History of Cameron Highlands

The Cameron Highlands (MalayTanah Tinggi CameronChinese: 金马崙高原, Tamil: கேமரன் மலை) isMalaysia’s most extensive hill station. It occupies an area of 712 square kilometres (275 sq mi). To the north, its boundary touches that of Kelantan; to the west, it shares part of its border with Perak.

Situated at the northwestern tip of Pahang, the “Camerons” is approximately 90 kilometres (56 mi) from Ipoh, roughly 200 kilometres (120 mi) from Kuala Lumpur or about 355 kilometres (221 mi) from Kuantan, the capital ofPahang. It is the smallest constituency in Pahang.

Discovered by Sir William Cameron in 1885, the outpost consists of three districts, namely Ringlet (5,165 hectares), Tanah Rata (2,081 hectares) and Ulu Telom (63,981 hectares). Its eight sub-districts are Ringlet,Tanah Rata (the administrative centre), Brinchang, the Bertam ValleyKea FarmTringkapKuala Terla andKampung Raja. All are nestled at elevations ranging from 1,100 metres (3,600 ft) to 1,600 metres (5,200 ft) above sea level.

The mean annual temperature of the retreat is about 18 °C (64 °F). During the day, the temperature seldom rises over 25 °C (77 °F); at night, it can drop to as low as 9 °C (48 °F) at the higher reaches.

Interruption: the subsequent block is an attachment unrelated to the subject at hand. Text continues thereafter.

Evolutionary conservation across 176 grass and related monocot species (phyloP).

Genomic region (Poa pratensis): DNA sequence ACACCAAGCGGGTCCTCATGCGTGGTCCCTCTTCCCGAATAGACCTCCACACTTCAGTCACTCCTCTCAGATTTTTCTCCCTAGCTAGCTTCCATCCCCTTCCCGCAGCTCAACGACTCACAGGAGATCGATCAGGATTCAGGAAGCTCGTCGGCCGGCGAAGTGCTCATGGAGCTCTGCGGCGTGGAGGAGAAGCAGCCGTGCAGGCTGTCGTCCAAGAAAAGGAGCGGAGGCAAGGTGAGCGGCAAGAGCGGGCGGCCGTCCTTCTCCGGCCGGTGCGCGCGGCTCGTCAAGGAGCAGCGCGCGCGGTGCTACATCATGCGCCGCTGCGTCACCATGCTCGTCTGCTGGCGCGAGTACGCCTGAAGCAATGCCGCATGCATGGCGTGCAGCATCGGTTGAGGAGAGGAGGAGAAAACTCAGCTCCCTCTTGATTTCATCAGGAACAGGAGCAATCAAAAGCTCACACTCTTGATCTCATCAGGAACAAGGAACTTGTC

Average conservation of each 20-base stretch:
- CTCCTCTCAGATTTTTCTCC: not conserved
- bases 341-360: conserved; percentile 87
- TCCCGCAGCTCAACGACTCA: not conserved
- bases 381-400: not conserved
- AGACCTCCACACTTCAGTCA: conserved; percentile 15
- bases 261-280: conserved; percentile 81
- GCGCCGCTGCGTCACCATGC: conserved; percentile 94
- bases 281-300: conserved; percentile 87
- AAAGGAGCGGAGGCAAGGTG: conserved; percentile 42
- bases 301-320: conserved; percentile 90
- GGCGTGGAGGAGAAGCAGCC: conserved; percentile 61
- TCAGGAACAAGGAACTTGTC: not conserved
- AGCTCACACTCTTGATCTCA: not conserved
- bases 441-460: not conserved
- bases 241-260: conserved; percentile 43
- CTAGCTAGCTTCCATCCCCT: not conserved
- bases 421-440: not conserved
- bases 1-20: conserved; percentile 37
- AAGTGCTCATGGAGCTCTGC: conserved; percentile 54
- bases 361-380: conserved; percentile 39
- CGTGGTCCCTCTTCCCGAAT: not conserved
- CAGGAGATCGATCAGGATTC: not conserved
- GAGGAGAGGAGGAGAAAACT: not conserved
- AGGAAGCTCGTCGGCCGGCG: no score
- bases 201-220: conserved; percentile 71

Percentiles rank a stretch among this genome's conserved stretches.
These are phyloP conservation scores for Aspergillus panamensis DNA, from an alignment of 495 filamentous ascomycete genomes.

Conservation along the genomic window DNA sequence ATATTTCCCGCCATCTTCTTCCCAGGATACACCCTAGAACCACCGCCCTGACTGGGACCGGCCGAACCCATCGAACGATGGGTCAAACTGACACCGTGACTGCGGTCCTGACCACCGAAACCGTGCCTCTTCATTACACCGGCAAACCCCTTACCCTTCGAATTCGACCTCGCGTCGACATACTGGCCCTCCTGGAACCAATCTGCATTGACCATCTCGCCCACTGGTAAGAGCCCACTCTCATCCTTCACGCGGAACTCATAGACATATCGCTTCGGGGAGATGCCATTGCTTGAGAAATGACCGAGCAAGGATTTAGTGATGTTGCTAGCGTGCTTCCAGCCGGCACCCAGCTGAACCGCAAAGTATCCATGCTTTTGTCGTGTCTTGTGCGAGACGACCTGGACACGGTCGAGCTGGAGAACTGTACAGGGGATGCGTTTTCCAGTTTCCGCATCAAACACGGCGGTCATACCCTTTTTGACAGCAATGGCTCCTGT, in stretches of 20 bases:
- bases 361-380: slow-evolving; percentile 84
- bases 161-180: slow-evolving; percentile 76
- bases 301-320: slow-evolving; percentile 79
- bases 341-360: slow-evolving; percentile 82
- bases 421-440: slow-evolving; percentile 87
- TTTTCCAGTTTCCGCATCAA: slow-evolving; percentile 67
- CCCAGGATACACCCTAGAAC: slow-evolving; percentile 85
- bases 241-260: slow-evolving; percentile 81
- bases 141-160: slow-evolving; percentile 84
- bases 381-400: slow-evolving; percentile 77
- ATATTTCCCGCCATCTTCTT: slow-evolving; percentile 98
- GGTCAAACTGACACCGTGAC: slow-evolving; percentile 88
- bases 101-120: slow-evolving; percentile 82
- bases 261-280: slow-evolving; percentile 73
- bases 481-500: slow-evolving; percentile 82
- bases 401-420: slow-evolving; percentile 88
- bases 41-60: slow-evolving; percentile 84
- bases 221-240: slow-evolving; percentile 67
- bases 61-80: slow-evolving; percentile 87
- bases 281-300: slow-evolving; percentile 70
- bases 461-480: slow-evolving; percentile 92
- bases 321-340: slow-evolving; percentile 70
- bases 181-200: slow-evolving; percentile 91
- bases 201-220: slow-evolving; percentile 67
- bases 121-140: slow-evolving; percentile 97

Developed in the 1930s, the tableland is one of the oldest tourist spots in Malaysia. Apart from its tea estates, the plateau is also noted for its cool weather, orchardsnurseriesfarmlandswaterfallsriverslakeswildlifemossy forestgolf coursehotelsplaces of worshipbungalowsLand Roversmuseum and its aborigines (Orang Asli).

The Cameron Highlands can be accessed by road via TapahSimpang PulaiGua Musang or Sungai Koyan.Tapah and Simpang Pulai are the two approaches from PerakGua Musang and Sungai Koyan are the entryways from Kelantan and Pahang, respectively.

The highlands developed successfully until the outbreak of World War II where the Japanese invasion in 1941 forced the British troops and civilians out of the highlands. The Japanese continued to administer the area since they saw the highlands farms as a vital food source for their troops. When the Japanese troops retreated from Malaya in 1945, the British gradually returned to the highlands until the independence of Malaya from the British in 1957.

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